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by Abigail Van Buren

DEAR ABBY: I am a retired credit executive with more than 40 years of experience dealing with people mired in credit card payments.

In your column on credit card debt, "Free and Clear in Florida" wrote: "... it is not uncommon for people to be caught up in the vicious cycle of paying for things on credit and being able to afford only the minimum monthly payments."

We have a large segment of the population who are economically illiterate consumers and do not understand how to spend intelligently, save wisely, invest, or do simple financial planning.

Yes, the credit card companies and other credit granters are partially to blame for encouraging people to live beyond their means, which creates financial stress for the debtors and their families. However, debtors who are poorly informed about money matters should shoulder some of the responsibility for their own difficulties.

The problem is of serious nationwide concern. An estimated 1.1 million individuals filed for bankruptcy in 1996 (up 27 percent from 1995)! Besides the emotional stress for these people, such losses become part of the cost of doing business and cause consumers to pay higher prices, higher interest rates and fees.

There's now talk about revamping and toughening the nation's bankruptcy code. In my opinion, such revisions are merely Band-Aid solutions. The flaw is not only in the bankruptcy code, but also in our failure to provide programs that give students a head start in understanding consumer economics (along with the rights and responsibilities of using credit). A financial education curriculum could help students develop financial skills and money sense -- knowledge that can help them use their money to the greatest benefit. Such a program would benefit both students and credit granters.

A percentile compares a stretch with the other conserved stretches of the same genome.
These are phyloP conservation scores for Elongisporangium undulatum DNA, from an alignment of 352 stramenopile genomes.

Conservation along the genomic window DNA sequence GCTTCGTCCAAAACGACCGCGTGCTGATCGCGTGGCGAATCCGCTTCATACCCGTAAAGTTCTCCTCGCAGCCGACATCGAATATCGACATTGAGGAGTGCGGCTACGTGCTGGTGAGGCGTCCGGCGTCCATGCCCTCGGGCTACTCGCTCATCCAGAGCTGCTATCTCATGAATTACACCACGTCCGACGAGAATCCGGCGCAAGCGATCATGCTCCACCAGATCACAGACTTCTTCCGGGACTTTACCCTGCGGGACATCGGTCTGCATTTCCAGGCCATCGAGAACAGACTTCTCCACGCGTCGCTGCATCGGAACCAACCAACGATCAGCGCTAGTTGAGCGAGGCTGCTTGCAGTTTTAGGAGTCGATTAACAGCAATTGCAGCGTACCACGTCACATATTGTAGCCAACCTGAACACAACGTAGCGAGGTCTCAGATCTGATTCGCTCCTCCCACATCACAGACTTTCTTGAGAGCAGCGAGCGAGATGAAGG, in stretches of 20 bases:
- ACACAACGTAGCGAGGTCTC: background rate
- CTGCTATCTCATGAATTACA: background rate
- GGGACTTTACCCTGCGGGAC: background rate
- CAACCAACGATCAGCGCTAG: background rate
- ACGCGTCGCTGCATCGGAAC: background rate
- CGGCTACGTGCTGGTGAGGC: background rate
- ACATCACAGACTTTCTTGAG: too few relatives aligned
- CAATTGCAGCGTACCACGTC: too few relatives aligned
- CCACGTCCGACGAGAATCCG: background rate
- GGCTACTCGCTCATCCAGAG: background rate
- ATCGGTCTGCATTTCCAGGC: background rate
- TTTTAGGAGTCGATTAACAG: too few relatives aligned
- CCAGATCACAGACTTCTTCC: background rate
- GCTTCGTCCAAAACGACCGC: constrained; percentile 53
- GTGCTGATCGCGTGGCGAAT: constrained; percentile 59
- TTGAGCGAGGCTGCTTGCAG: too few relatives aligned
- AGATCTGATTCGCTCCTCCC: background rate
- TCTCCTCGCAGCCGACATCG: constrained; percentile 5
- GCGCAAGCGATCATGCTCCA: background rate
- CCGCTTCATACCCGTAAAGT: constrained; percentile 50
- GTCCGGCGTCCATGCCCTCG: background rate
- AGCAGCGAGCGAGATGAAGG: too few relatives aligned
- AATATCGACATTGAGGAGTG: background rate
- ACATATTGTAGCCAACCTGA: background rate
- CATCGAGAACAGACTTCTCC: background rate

If school funds are not available now to finance a money management program, this would be a project worthy of support from public and corporate funds. -- BEN BERMAN, LOS ANGELES

DEAR MR. BERMAN: That's an excellent idea, and one whose time has come.

A wide-ranging group of federal government, business and civic organizations has banded together to advocate for the inclusion of personal financial education for kindergarten through 12th-grade curriculums. This new resource for educators is the Jump$tart Coalition. Its mission: to improve financial literacy among youth during the next decade.

The Jump$tart Coalition provides a clearinghouse for personal finance training materials. By sponsoring educational materials and lobbying for more financial education, Jump$tart hopes to increase education and awareness in four areas: income, money management, saving and investing, and spending. Its primary method of providing information will be the Internet, where it has launched a Web page at http://www.jumpstartcoalition.org, or call toll-free (888) 400-2233.

DEAR ABBY: I have some suggestions to add to your caveat regarding caution for people who choose to write to prison inmates: Never give an inmate your phone number or your home address. Use a post office box. Do not send gifts (although postage and small stationery for return letters is appropriate). Letters provide inmates with a sense of respect and caring they rarely receive outside or in prison. -- LEARNED THE HARD WAY, MONTGOMERY, ALA.

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